The Camera app doesn’t always shoot HDR: it only does so when it detects sufficient detail will be blown out or shifted to black. I’ve noticed that HDR in iOS 11 tends to be darker than I expect, especially when I’ve tapped to set exposure in the frame and then taken the picture, as the HDR synthesis overrides an exposure setting. This means with some shots, you’ll need to plan for post-capture tonal adjustment. However, because HDR provides more tonal range, you have more “space” out of which to carve the right balance without blowing out or filling in details.
Shooting with flash on an iPhone 8 and 8 Plus
I confess I haven’t used the flash on an iPhone for years, until now. With every new model, I’ll shoot some tests and, dissatisfied, flip the switch from Auto to Off and leave it there. Tipped by pictures taken by Matthew Panzarino, the editor in chief of TechCrunch (and once a full-time professional photographer), I gave the new “Quad-LED True Tone with Slow Sync” a chance with an iPhone 8 Plus. Holy moley.
Slow sync is an old technique that effectively combines flash and a slow shutter speed. This illuminates a subject in the foreground with the flash, while the longer exposure time captures enough light from the background to show detail. Previously, the iPhone only used flash to flood a scene and take a shot exposed only as long as necessary to capture the closest foreground image.
This new feature, which essentially has no controls in Camera to modify, turns otherwise poor night shots that will be grainy or blurry into vibrant ones that have crisp detail. The deeper sensors in the iPhone 8 and 8 Plus (and X) cameras help here, too, as they reduce noise in low-light conditions.
The right scenes work well with slow sync, especially if you have a person, animal, or object roughly 10 feet away from you and a background that’s recedes far further. For best results, you need a tripod or monopod or a way to brace yourself to avoid motion, and the foreground subject has to be relatively (but not perfectly still). The background can be still or have motion.
The flash also seems to work better in my testing even when it’s not dark indoors or out, providing some additional fill in the foreground without flooding the entire scene. Image stabilization pairs neatly with slow sync, because image stabilization effectively makes it easier to capture a sharp photo in low light even with a slower shutter.
Setting up for Portrait Lighting
Macworld’s Adam Patrick Murray, also a professional photographer, ran down head-to-head iPhone 7 Plus and 8 Plus comparisons on photographic strengths, like color and clarity. But I have a few additional tips after shooting in a number of informal settings, like a restaurant and at a small conference.
The two-camera iPhones capture images simultaneously, and then iOS calculates a depth map by identifying the diverging location of the same objects in receding planes. There’s some machine learning as part of this that assists in object recognition, because simple divergence wouldn’t allow for full boundary detection.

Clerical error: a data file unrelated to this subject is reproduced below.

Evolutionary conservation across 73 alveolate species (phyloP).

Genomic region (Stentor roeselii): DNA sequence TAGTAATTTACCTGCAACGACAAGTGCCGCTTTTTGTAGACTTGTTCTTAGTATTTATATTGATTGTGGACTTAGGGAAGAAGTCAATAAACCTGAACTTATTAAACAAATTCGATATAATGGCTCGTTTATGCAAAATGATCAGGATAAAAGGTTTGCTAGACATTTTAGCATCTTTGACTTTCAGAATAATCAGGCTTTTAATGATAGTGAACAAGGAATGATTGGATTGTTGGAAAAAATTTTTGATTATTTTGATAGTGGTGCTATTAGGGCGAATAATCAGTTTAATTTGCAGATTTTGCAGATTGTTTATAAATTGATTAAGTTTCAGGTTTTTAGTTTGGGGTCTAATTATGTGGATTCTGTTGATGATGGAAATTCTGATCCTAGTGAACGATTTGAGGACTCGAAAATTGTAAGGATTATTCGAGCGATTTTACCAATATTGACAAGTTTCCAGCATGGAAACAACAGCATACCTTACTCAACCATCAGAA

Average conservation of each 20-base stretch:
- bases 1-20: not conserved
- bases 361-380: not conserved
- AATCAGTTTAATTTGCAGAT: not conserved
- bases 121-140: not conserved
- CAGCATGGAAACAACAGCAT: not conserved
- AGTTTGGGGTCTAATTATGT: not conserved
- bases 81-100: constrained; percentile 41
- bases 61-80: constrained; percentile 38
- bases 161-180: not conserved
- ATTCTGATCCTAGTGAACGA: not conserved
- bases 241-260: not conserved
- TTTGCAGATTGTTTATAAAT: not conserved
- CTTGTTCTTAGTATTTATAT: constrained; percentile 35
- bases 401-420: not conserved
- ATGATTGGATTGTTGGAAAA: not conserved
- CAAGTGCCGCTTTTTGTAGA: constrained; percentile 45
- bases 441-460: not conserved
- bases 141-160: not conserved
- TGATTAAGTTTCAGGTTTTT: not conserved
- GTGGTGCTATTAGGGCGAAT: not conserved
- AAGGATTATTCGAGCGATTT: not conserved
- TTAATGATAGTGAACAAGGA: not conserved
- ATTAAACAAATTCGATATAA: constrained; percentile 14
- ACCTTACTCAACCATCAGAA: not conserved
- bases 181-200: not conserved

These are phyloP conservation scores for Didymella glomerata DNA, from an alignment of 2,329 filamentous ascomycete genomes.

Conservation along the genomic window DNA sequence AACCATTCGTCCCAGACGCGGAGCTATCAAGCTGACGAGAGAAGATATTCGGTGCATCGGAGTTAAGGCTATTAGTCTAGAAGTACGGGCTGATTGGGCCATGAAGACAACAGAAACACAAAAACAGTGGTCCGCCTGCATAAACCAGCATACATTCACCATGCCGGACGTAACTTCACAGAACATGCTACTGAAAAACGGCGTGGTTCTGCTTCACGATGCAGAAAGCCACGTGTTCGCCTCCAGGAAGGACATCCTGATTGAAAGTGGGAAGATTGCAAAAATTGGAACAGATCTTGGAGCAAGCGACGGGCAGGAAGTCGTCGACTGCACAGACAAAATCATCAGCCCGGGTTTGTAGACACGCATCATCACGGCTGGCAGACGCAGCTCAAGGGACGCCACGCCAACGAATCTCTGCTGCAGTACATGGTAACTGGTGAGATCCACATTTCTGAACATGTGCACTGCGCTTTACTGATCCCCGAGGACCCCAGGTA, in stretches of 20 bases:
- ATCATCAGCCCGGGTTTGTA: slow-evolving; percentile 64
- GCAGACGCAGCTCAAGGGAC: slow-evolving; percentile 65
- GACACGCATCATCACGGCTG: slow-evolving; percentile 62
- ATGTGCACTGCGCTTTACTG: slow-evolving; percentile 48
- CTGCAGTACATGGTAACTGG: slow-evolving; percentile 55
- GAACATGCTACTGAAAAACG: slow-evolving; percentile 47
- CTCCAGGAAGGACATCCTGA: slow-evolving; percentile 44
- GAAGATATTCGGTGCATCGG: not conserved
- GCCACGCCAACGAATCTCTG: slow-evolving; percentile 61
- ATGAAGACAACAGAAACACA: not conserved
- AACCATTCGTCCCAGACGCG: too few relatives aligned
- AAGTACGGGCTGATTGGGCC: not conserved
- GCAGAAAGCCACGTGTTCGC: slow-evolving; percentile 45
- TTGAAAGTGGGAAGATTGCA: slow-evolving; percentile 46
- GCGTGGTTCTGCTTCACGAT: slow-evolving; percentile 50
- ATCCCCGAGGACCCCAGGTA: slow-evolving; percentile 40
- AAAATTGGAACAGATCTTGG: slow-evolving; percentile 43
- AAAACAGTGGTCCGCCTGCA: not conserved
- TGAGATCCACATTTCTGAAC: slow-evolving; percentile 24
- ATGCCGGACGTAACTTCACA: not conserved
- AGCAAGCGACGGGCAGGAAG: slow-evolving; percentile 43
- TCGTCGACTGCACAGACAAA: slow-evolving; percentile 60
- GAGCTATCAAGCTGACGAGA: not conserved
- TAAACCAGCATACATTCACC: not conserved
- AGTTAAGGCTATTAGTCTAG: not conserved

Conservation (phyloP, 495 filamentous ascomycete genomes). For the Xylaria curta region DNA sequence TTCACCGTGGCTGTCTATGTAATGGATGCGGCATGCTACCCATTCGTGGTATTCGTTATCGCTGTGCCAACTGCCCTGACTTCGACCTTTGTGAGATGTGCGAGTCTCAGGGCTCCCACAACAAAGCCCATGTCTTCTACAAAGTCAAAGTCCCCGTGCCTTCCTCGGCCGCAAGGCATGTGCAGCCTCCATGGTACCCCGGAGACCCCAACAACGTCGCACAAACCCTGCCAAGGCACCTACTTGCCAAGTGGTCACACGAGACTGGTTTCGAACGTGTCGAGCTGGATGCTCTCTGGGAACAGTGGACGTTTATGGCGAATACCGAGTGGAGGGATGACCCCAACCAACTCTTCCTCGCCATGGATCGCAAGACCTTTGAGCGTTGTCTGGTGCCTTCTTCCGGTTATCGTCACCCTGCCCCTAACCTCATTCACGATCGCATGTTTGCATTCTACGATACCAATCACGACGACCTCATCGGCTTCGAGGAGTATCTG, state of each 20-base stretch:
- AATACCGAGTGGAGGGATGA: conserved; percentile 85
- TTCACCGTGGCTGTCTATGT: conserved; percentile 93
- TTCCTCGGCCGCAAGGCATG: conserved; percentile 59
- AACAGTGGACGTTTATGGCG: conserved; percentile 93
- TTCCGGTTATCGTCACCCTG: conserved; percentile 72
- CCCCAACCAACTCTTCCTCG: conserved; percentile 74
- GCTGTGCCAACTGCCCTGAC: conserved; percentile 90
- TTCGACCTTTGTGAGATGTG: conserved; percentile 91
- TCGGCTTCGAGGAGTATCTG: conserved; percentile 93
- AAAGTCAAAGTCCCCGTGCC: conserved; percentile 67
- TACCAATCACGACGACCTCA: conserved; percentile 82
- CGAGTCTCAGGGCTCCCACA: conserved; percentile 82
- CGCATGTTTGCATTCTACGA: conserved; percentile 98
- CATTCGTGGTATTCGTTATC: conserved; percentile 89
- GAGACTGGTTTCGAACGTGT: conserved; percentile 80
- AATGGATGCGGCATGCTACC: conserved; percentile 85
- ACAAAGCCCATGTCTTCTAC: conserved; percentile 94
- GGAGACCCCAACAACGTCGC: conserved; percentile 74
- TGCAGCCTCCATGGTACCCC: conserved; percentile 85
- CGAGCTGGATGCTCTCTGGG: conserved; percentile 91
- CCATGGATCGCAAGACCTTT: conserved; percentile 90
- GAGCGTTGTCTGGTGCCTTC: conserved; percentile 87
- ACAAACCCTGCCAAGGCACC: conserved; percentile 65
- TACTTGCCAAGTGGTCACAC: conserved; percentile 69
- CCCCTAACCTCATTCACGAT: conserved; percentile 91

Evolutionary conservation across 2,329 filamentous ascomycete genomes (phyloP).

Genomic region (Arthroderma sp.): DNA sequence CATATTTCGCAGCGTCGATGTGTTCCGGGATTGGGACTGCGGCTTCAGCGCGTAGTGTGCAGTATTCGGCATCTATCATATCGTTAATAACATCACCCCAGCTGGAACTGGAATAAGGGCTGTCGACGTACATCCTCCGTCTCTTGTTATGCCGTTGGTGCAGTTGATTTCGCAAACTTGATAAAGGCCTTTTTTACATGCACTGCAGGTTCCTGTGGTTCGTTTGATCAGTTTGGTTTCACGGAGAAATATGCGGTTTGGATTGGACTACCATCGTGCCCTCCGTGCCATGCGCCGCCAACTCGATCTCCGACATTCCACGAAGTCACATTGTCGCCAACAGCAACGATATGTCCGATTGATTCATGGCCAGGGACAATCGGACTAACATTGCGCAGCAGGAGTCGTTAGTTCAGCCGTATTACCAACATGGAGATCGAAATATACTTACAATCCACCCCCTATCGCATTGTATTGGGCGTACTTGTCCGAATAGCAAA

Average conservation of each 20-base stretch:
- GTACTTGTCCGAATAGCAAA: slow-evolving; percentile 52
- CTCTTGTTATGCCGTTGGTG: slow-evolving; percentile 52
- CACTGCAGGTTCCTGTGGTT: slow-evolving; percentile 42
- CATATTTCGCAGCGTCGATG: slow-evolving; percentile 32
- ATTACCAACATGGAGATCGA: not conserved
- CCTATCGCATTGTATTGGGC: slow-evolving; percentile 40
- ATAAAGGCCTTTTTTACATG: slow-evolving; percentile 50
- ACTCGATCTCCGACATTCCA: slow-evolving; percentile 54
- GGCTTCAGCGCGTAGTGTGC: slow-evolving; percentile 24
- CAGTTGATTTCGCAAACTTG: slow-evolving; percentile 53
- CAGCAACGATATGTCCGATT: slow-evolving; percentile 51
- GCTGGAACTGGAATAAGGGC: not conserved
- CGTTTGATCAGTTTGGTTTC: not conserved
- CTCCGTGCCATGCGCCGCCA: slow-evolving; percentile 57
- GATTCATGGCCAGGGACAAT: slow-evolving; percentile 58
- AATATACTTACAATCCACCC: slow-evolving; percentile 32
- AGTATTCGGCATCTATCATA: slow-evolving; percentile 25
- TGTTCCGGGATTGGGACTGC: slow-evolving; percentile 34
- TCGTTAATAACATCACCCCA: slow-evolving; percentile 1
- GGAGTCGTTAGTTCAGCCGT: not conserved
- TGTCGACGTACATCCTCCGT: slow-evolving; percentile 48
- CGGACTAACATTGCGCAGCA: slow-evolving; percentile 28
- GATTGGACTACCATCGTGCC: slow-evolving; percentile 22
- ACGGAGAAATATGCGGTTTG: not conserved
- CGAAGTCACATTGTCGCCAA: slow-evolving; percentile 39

Apple’s depth map calculates nine layers as separate planes. Portrait mode uses onscreen cues to have you place your subject in the correct distance from the camera to be in one of those planes, but distinct enough from the background to distinguish the receding planes behind them.
For the various lighting effects only available in the iPhone 8 Plus, machine learning assists more than in the original Portrait option in the iPhone 7 Plus that’s still available there and in the 8 Plus. It adds a fake lowlight as a kind of visual effect onto a portrait to create the sense of studio lighting.
I’ve found in a variety of lighting and background conditions that you have to think like an AI about those planes to mentally preview how the camera will analyze them. Portrait works worse against a plain, uncluttered background, because there’s less to pick up on to separate depths into planes. A busier background actually works better, especially one that has varying lighting on it.
For Stage Light (color and mono), iOS is using some facial identification to ensure the right framing. I was trying at an event to take a Studio Light photo of a colleague who has a marvelous mohawk. She was in profile to show it off, and we couldn’t get the camera to recognize her. I had her shift to look head on, and it immediately worked in the same setting. However, in another setting, I was able to get a profile of a friend without any such problem.
Fellows with little hair like myself tend to fare badly, too. In photos a colleague has taken of me with an 8 Plus and I’ve taken of others with cropped or absent hair, the feature unkindly removes even more of our follicles, sometimes leaving us with lumpy heads.
Lighting matters quite a bit. In darker settings, Portrait can produce an image that looks blocky rather than crisp, as it’s making up for the telephoto lens’s relatively slow f-stop by dropping in digitally zoomed detail from the wide-angle lens. With enough light, though, the Portrait is crisp. I captured two friends in the same restaurant, and one was perfectly detailed and the other a blended blur.